Third Test

West Indies v India

At Bridgetown, May 2, 3, 4, 5. West Indies won by ten wickets. Toss: West Indies.

If Port-of-Spain had proved itself India's lucky venue, Bridgetown was the precise opposite. They had never won a match of any kind at Kensington Oval, and had lost six of their seven Tests there. The aversion was confirmed with the first ball of the game, with which Dillon bowled Das - an immediate psychological setback from which India never recovered. They were dismissed for 102 just after tea on a rain-interrupted first day. Once Hooper and Chanderpaul reprised their hundreds from Georgetown, there was no realistic way back. The pitch, later rated by Hooper as the best of the series, was blameless in India's first-innings demise. Slack strokes against lively bowling were more to the point. Tendulkar was out to his second ball, which was also Collins's second on his return to the West Indies team. He and Jacobs, who took the catch, had been out since the series with Pakistan in February. The only fight came from Ganguly, who was last out when Dillon followed up his four wickets with a breathtaking catch on the third-man boundary.

A century stand between Lara and Sarwan gave West Indies the lead with only two wickets down. But when Nehra accounted for both in eight deliveries, Hooper and Chanderpaul had to rebuild. Hooper was 15 when replays indicated he was out of his crease as Nehra deflected Chanderpaul's drive into the stumps; the third umpire generously gave him the benefit of whatever doubt there might have been. The run-out would have left West Indies 220 for five; as it was, they did not lose their fifth wicket until an hour and a half into the third day when Hooper, hitting out at Harbhajan, sent a spiralling catch to extra cover. By then, he had batted five and three-quarter hours and struck 18 fours. He had added 215 with Chanderpaul, their second double-century partnership of the series. Chanderpaul was 91 when he lost Hooper; he just managed to beat the usual lower-order collapse - six for 18 - to reach his own hundred, which took just over six hours.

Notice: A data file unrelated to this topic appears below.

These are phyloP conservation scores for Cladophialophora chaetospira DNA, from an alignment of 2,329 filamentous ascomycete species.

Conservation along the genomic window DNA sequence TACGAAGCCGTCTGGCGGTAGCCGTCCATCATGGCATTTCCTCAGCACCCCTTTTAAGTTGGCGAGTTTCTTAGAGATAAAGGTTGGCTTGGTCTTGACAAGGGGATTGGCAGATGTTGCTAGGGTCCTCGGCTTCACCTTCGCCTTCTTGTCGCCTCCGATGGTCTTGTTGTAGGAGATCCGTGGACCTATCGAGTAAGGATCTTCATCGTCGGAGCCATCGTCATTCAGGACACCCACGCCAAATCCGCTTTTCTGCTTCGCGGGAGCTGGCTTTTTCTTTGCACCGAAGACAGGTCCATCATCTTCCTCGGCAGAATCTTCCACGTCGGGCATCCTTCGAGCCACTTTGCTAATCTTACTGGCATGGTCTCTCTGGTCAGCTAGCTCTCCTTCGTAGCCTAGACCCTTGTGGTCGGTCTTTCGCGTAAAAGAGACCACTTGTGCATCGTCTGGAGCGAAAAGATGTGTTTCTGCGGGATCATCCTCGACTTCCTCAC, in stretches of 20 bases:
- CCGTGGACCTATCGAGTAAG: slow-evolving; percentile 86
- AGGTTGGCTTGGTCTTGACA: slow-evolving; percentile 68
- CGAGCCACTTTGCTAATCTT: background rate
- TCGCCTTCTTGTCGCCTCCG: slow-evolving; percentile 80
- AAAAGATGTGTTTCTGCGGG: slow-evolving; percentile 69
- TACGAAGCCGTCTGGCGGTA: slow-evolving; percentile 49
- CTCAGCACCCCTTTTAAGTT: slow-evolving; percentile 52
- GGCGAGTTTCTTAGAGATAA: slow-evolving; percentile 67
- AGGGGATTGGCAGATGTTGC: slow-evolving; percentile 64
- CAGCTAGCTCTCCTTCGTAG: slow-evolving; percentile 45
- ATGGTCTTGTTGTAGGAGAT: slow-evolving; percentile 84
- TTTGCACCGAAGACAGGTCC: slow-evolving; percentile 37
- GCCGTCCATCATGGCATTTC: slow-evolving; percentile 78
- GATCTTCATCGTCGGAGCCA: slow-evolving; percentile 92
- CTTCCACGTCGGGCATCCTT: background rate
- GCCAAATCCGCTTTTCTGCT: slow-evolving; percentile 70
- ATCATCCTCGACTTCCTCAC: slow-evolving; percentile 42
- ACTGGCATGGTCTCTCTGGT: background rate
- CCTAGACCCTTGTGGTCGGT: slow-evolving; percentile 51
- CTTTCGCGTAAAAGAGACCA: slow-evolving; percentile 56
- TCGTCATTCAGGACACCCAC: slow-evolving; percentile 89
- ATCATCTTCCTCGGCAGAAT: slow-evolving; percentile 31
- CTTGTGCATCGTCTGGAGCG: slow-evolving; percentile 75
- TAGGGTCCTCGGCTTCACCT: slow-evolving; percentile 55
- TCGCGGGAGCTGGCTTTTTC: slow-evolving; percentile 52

The tourists trailed by 292. Das and his third opening partner in as many Tests, Wasim Jaffer, put on 80, India's best start of the series. It took a direct hit by Chanderpaul from point to part them, just before tea. But three more wickets were down by the end of the third day, and there would have been more but for sharp, close catches missed off Ganguly and Laxman. West Indies needed only four overs next morning to break their stand as Collins lured Laxman into an edge. After that, only Zaheer Khan's belligerent run-a-ball 46 and another defiant, but futile, innings from Ganguly sent the match into a fourth afternoon and forced West Indies to bat again. When Dillon claimed his eighth wicket of the match, they needed a mere five runs to level the series. Man of the Match: M. Dillon.

Close of play: First day, West Indies 33-1 (Gayle 14, Sarwan 0); Second day, West Indies 314-4 (Hooper 70, Chanderpaul 75); Third day, India 169-4 (Ganguly 15, Laxman 30).

© John Wisden & Co